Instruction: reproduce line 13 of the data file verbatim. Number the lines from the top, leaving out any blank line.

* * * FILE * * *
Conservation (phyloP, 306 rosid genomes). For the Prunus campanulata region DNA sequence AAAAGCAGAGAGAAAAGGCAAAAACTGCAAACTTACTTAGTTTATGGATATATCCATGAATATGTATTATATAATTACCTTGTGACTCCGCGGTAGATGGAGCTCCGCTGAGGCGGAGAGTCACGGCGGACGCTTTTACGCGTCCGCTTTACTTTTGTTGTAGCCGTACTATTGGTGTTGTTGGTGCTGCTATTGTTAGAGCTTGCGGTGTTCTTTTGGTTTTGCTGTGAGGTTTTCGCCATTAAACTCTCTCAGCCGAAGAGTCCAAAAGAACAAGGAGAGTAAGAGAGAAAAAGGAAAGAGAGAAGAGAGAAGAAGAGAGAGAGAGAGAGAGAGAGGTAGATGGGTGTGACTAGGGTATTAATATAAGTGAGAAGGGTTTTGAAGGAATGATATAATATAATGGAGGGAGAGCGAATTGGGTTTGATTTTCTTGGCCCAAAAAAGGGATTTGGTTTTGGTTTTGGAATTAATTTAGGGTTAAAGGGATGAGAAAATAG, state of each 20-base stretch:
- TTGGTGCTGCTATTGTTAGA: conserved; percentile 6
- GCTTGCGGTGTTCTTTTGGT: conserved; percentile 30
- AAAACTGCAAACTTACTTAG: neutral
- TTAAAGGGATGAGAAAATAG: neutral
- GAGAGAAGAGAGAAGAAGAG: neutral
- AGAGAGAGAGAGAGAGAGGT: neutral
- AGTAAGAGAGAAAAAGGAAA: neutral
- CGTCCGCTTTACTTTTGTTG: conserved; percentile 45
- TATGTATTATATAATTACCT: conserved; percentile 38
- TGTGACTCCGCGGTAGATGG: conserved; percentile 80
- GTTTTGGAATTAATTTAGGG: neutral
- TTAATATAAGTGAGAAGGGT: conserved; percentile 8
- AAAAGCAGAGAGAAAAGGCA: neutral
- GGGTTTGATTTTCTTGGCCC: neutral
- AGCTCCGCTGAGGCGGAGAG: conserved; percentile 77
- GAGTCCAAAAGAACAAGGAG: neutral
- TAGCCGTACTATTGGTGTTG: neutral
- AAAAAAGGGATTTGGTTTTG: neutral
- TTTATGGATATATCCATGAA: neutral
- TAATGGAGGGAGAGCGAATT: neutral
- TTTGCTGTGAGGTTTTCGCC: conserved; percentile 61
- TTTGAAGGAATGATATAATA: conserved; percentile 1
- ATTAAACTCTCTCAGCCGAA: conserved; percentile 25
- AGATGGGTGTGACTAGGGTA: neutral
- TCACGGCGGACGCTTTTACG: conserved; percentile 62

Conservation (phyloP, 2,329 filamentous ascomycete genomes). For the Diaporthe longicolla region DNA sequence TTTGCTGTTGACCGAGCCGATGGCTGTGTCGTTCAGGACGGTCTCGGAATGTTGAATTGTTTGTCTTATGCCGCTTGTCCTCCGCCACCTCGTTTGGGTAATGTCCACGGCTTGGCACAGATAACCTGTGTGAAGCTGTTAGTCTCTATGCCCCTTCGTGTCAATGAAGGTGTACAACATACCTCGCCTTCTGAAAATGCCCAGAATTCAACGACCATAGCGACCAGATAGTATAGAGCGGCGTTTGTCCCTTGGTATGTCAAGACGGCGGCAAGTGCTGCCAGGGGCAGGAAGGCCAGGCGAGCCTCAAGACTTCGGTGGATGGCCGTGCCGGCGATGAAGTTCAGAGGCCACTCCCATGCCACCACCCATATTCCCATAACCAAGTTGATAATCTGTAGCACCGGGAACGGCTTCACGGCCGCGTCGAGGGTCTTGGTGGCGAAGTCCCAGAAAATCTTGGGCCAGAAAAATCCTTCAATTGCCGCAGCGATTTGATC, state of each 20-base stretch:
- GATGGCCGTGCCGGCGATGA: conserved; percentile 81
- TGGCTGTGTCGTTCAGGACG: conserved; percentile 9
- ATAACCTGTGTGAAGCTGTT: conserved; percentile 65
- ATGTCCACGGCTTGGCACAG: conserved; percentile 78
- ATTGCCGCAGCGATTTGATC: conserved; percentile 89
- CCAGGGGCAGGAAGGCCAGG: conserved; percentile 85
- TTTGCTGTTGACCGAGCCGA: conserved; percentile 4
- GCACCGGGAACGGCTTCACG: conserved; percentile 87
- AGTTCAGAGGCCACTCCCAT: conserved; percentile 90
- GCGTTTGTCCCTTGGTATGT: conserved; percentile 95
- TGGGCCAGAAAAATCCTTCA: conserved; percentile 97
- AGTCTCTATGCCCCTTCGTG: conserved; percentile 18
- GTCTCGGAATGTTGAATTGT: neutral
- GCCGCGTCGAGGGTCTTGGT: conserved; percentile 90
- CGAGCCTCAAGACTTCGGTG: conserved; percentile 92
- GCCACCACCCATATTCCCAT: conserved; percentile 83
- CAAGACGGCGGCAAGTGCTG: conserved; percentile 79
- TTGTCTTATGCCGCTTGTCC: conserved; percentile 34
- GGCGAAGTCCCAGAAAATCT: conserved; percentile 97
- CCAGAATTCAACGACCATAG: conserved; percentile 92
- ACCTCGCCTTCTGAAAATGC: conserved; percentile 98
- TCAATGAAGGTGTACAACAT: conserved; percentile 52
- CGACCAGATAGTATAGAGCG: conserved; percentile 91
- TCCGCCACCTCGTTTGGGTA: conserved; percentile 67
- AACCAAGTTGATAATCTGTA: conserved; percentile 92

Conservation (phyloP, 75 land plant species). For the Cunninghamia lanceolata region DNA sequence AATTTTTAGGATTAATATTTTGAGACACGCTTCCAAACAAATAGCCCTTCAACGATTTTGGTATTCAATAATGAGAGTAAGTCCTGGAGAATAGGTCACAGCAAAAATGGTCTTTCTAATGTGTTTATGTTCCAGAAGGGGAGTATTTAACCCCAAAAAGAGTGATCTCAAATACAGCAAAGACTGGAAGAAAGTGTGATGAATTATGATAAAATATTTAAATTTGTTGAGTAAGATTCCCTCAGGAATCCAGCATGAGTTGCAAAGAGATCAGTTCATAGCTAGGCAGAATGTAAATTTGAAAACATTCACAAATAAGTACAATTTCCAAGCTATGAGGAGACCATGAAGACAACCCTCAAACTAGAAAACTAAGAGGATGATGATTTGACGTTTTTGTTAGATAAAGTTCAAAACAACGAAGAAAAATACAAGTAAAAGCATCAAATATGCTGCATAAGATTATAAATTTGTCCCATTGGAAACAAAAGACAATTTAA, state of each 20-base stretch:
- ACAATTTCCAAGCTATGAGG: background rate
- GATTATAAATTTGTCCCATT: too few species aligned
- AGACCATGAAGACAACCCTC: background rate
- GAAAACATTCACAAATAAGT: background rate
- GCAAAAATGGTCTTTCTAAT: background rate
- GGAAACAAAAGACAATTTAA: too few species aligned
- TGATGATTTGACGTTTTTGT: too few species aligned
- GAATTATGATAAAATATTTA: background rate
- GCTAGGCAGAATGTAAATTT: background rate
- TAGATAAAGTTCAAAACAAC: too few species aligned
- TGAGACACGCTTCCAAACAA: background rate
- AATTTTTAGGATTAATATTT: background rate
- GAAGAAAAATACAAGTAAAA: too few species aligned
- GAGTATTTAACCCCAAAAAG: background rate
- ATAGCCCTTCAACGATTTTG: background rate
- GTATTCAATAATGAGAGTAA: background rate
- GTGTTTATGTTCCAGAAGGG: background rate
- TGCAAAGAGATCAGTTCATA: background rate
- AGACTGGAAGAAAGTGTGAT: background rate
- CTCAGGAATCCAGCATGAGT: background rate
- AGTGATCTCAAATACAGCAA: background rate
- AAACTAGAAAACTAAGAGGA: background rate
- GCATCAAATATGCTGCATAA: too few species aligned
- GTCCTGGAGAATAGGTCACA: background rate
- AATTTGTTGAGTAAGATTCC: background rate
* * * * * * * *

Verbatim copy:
- TTAATATAAGTGAGAAGGGT: conserved; percentile 8